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Remember when they had to flip a coin to break the tie between Raps and Warriors

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  • #16
    Mack North wrote: View Post
    I don't think Hoffa scored 51 points in his career, let alone one game...
    Come on, it was 389! Don't sell the guy short!
    "Stop eating your sushi."
    "I do actually have a pair of Uggs."
    "I've had three cups of green tea tonight. I'm wired. I'm absolutely wired."
    - Jack Armstrong


    • #17
      peanutwoozle wrote: View Post
      Personally, I think the coin toss should be abolished and use the tie-breaker system used for the playoffs, the team that wins the tiebreaker gets the higher pick (to somewhat discourage tanking)
      Rock, paper, scissor best two out of three, I say.


      • #18
        peanutwoozle wrote: View Post
        even Araujo was better than Ross.

        Your an idiot. Coaching and mentorship is what makes potential become star power. The raps have neither. ross only needs the right coach and veteran players around to blossom. A trade might actually be the best thing for him. Play his natural position two guard


        • #19
          Fanchie wrote: View Post
          That's one hell of a crossroad...
          Didn't BryanCo come out and say that the purpose of the season was to tank????

          And we didn't even succeed at that as Mr Out of no where triple double Ben Uzoh lights up the Nets... They finish lower... They get to draft Lillard (who had to the Nets via trade)...

          (as a side note... Ben Uzoh has as many triple doubles as Air Carter)

          Ross vs Lillard... Now that's something to lament. However, only looking forward and excited to see what Masai can do with his blackberry...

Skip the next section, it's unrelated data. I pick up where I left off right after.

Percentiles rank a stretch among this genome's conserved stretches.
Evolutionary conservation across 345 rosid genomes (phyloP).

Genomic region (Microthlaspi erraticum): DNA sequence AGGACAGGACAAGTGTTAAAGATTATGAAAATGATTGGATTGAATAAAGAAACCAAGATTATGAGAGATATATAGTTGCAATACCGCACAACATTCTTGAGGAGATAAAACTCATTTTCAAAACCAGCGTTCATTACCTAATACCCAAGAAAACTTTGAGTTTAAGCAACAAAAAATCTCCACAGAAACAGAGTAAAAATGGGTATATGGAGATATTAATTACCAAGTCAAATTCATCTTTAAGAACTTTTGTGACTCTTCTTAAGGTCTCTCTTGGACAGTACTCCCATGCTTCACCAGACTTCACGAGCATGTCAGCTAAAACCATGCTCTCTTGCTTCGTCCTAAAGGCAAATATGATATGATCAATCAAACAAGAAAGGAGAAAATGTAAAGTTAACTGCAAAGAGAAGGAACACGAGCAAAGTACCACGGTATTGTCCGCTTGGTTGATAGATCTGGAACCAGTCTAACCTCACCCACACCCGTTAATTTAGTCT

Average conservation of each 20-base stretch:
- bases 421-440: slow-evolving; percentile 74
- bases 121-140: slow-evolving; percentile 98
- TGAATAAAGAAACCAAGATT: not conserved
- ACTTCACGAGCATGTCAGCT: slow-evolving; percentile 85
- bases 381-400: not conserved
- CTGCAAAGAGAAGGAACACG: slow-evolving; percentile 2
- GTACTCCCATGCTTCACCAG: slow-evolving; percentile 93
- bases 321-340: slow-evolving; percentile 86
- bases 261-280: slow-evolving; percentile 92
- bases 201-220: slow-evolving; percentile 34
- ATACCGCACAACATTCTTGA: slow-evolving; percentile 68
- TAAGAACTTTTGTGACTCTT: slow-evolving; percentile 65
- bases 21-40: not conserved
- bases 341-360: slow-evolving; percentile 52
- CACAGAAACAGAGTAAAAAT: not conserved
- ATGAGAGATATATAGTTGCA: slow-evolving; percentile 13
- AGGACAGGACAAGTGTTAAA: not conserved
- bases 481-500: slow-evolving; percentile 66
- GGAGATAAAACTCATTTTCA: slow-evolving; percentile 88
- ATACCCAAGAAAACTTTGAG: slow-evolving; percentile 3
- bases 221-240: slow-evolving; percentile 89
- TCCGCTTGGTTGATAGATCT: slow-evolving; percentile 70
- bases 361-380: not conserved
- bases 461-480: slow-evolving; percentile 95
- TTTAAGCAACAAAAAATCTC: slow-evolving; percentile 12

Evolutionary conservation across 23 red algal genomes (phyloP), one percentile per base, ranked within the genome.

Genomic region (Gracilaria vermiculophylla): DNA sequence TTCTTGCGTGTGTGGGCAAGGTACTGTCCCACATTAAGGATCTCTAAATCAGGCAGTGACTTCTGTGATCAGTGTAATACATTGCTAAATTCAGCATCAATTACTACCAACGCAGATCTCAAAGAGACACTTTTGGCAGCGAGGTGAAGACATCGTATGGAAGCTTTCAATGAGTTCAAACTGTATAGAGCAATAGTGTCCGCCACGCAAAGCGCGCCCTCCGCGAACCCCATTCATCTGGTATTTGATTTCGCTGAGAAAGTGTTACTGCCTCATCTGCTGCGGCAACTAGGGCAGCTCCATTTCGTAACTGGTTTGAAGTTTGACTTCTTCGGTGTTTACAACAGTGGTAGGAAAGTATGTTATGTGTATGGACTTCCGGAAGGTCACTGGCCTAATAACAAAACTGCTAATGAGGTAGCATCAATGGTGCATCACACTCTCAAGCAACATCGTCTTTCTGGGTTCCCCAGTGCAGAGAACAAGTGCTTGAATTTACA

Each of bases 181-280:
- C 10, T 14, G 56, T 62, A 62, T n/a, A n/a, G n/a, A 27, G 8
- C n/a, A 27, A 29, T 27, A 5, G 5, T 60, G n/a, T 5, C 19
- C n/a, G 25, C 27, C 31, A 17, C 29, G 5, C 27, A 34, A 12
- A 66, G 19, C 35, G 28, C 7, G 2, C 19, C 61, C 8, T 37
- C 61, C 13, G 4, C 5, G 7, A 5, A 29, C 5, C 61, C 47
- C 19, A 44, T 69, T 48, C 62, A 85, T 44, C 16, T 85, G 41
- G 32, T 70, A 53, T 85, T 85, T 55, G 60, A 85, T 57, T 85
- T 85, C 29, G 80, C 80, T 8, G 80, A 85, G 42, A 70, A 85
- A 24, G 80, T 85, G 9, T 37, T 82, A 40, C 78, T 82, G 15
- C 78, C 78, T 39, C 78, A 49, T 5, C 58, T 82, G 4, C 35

Heading into the final game of the '11-'12 season, the Raptors and New Jersey Nets — who had already traded away their first round pick in the 2012 draft to the Portland Trail Blazers for swingman Gerald Wallace — were tied for last place in the Atlantic Division. Despite Colangelo's clandestine wishes, Casey rallied the troops to finish the season on a high note, turning in a 98-67 blowout of the about-to-leave-New-Jersey Nets behind a somewhat shocking triple-double (12 points, 12 assists, 11 rebounds, four steals) from former Net Ben Uzoh, a 24-point, 12-rebound double-double from Ed Davis, and 20 points on 5 for 9 shooting from 3-point range from Alan Anderson.

          “The last game of the season, [Nets head coach] Avery Johnson had a 24-point deficit and was looking down at the floor smirking,” Colangelo said.

          Toronto wound up finishing 23-43, one game ahead of the 22-44 Nets, whose draft rights went to the Blazers, who used the No. 6 pick in the 2012 draft on point guard Damian Lillard; two years down the line, Lillard's the reigning Rookie of the Year and a Western Conference All-Star. Toronto also finished even with the Golden State Warriors, who won an eventual coin flip to earn the right to draft seventh; they took Harrison Barnes, who stepped in right away and played significant minutes on a Warriors team that went to the second round of the playoffs. (Golden State made what appeared to be a similarly concerted effort to sink to the bottom of the NBA barrel to avoid giving up the top-eight-protected 2012 first-rounder they owed the Utah Jazz, but you didn't hear Warriors GM Bob Myers, who wasn't on the panel but was in attendance at the conference, admit to it.)